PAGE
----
I have been doing some serious reflection on how truly important visual literacy is to everyone. I have especially been considering what significance visual literacy plays in the classroom. I think in order to make instruction engaging anymore, any teacher can tell you that the traditional method of lecturing just doesn’t cut it. It is an age where our students spend the majority of their day looking into a screen to be stimulated, and most of their daily input of information comes visually.
I have students that are absolutely incredible at making flyers, slides, you name it, beautiful. Where does this come from? The student I am thinking about has yet to take an actual art class, and he definitely doesn’t consider himself an artist, but he is extraordinary. Anything that can be done on a Mac program, he can do. Ruamrudee is hosting the SENIA (Special Education Network in Asia) conference this year, and we needed a logo. Considering the conference is geared towards Special Education, I figured it would make sense to have a competition within our Special Needs program at school to have a student design the logo. This particular student created an absolutely stunning one. What he designed is actually on our school website on the bottom right corner. He should be proud.
And then this got me thinking…as a trained Special Education teacher I am constantly adding supplementary materials to enhance student understanding. It is just what we do. More often than not, students with language disabilities need to have new content material disseminated to them in multiple modalities. Visuals should accompany information given along with the auditory. Usually students with disabilities in one area are unusally skilled in another area. It makes sense that our bodies would compensate. People who are visually impaired tend to have a keener sense of hearing. Students who struggle understanding complicated academic vocabulary, compensate by quickly understanding visual graphs and charts. This aligns with Gardner’s theory of multiple intelligences. In 1983, Howard Gardner proposed a model of intelligence that separates intelligence into specific groups based on modalities. Originally there were 7 various types of intelligences: Logical-mathematical, spatial, linguistic, bodily-kinesthetic, musical, interpersonal, and intrapersonal. Naturalistic and existential intelligence were added later. Obviously all individuals have strength and weaknesses in different areas, or “intelligences”. Teachers should take into account all of these intelligences when possible AND as frequently as possible.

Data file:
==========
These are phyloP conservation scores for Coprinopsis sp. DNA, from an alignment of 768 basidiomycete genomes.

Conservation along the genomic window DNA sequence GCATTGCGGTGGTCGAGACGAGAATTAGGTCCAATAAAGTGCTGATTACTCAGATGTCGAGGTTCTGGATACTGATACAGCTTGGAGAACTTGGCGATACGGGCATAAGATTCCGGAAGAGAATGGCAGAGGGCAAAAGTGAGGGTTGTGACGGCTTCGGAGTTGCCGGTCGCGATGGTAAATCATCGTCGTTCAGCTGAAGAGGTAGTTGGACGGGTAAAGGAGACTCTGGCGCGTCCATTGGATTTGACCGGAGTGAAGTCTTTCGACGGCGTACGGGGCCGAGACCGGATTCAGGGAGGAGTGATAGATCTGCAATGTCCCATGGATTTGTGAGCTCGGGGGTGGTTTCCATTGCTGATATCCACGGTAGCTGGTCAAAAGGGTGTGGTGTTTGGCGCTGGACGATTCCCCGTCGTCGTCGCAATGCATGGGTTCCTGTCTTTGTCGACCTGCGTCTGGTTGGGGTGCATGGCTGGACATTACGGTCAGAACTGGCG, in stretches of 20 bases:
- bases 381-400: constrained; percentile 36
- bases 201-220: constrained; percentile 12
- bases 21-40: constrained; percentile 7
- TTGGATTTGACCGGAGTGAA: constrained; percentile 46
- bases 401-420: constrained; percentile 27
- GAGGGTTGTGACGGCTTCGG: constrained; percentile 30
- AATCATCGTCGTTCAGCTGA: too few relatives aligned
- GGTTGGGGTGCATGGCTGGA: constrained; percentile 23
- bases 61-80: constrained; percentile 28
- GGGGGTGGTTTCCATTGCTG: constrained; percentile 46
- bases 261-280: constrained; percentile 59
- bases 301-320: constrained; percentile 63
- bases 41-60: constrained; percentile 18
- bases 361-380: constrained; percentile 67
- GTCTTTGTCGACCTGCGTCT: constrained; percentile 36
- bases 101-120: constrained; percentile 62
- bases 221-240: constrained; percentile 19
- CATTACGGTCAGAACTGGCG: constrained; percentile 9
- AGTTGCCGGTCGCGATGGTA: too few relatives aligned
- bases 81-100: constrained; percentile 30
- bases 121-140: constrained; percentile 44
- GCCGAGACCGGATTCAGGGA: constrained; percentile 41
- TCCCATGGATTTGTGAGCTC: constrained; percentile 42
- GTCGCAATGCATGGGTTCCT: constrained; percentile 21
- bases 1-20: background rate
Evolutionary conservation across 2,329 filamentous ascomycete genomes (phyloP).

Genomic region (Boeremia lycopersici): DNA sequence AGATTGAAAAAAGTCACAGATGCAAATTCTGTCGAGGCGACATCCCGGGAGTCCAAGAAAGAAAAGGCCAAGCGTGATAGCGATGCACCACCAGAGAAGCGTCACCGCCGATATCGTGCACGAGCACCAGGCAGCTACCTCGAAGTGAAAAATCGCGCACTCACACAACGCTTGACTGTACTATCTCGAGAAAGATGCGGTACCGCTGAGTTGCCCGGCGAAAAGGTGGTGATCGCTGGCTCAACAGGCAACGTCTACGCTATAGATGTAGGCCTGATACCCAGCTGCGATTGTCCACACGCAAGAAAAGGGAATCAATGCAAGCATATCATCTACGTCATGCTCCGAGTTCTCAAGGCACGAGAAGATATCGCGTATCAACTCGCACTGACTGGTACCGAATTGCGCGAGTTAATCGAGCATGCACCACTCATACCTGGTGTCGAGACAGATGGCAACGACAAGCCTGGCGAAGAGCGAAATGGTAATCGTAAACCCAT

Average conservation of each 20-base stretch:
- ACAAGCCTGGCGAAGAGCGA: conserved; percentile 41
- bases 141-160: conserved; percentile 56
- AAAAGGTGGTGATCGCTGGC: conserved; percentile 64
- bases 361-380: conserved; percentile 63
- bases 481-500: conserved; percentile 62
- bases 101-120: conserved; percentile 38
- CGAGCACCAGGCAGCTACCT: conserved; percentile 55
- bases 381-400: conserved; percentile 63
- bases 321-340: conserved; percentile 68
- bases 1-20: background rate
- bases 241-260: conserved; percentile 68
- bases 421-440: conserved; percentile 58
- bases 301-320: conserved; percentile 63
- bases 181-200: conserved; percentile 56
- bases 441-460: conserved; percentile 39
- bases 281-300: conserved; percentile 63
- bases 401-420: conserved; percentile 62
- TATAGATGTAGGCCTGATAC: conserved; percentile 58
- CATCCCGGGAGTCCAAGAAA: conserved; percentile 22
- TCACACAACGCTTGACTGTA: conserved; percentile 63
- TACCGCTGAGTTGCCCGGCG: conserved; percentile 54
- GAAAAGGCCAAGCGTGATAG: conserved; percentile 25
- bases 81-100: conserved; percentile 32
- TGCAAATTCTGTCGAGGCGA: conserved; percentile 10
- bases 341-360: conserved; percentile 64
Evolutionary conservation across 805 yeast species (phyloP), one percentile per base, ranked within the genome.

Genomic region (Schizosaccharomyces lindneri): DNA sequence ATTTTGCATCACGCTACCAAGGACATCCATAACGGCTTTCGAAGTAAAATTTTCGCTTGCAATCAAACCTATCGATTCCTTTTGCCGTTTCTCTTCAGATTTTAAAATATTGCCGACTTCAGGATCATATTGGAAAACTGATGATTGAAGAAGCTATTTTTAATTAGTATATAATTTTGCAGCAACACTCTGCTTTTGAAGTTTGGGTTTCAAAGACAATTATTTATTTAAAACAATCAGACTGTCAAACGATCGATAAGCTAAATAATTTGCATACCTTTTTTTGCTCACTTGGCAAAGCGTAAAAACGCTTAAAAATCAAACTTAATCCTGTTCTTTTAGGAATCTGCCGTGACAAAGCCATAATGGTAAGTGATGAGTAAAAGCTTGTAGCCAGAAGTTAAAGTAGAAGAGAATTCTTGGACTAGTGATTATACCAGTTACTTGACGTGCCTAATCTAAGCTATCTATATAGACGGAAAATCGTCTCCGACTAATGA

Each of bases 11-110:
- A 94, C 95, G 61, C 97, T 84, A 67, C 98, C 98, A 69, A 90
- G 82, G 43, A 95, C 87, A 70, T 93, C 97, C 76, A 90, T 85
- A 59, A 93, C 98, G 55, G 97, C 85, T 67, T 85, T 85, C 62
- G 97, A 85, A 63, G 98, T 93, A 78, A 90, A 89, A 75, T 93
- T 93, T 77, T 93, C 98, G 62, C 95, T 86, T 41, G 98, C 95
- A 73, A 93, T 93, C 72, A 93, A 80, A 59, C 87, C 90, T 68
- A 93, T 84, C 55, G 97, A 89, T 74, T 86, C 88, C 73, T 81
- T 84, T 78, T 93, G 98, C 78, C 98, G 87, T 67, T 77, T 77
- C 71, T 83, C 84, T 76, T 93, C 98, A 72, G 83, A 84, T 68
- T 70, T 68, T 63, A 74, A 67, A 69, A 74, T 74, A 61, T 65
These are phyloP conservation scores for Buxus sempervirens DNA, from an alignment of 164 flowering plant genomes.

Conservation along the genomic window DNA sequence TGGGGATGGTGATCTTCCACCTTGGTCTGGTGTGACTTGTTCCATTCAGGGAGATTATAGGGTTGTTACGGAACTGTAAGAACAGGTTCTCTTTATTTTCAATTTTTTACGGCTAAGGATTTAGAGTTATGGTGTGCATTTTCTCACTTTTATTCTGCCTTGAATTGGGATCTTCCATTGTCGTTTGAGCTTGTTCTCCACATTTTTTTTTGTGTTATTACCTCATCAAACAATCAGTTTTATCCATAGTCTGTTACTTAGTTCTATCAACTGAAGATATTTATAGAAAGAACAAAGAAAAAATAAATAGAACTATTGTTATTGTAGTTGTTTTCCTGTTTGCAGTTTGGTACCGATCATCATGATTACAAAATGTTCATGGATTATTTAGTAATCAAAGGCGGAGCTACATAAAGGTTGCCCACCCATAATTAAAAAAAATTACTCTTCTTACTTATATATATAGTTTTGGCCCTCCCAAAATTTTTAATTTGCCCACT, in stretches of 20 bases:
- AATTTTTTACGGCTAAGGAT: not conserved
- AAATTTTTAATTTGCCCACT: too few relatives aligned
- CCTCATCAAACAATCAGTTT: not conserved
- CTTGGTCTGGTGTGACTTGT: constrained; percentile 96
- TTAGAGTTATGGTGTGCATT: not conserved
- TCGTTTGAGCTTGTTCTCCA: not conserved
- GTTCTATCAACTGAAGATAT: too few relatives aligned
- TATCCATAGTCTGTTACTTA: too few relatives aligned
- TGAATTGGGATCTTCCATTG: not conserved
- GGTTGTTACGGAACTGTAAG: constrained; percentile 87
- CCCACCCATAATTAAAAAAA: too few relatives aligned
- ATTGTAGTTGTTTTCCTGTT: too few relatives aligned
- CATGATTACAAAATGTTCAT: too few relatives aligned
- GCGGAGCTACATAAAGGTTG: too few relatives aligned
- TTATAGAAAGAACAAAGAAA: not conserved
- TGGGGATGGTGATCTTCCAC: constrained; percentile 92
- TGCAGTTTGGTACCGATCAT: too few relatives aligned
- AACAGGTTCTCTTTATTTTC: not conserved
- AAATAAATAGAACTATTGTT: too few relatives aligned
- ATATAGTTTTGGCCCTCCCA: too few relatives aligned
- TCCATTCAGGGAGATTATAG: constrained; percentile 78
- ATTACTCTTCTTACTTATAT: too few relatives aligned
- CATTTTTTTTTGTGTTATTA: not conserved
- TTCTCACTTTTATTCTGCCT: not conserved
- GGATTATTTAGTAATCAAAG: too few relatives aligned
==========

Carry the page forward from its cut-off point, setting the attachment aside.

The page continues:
I believe that if teachers begin to start taking into account the significance of visual literacy into the classroom, that is just may level the playing field. We have already seen technology doing that in the classroom. What student really needs to know how to spell anymore? Sure, it is nice, but is it necessary? In fact, emphasizing visual literacy in the classroom will benefit all students. I believe that any sort of accommodation that a student with special needs gets, usually will benefit the class as a whole anyways. Many accommodations align with best practice teaching techniques, such as checking for student understanding or providing graphic organizers. Why wouldn’t be aim for full understanding from everyone?
Ever hear of the 10 and 2 principle? That on average most adults can only maintain concentration on listening to others for 10 minutes. That most likely is even less for teenagers. The significance of this is that as teachers we should only require students to listen to us for 10 minutes, and once we have reached this limit, we need to change the modality. Ask the students to generate a response, or perform some related task. Because, if the students aren’t listening, then they aren’t learning. There is also research that supports the notion that adding visuals increases retention. According to John Medina in Brain Rules, “If we hear a piece of information, three days later we will remember 10% of it. Add a picture, and you will remember 65%.” So, as teachers it is our responsibility to increase visual literacy into our classroom. Remember, that as long as the target content standard is met in the student’s understanding, it doesn’t much matter what medium the student chooses in which to present it…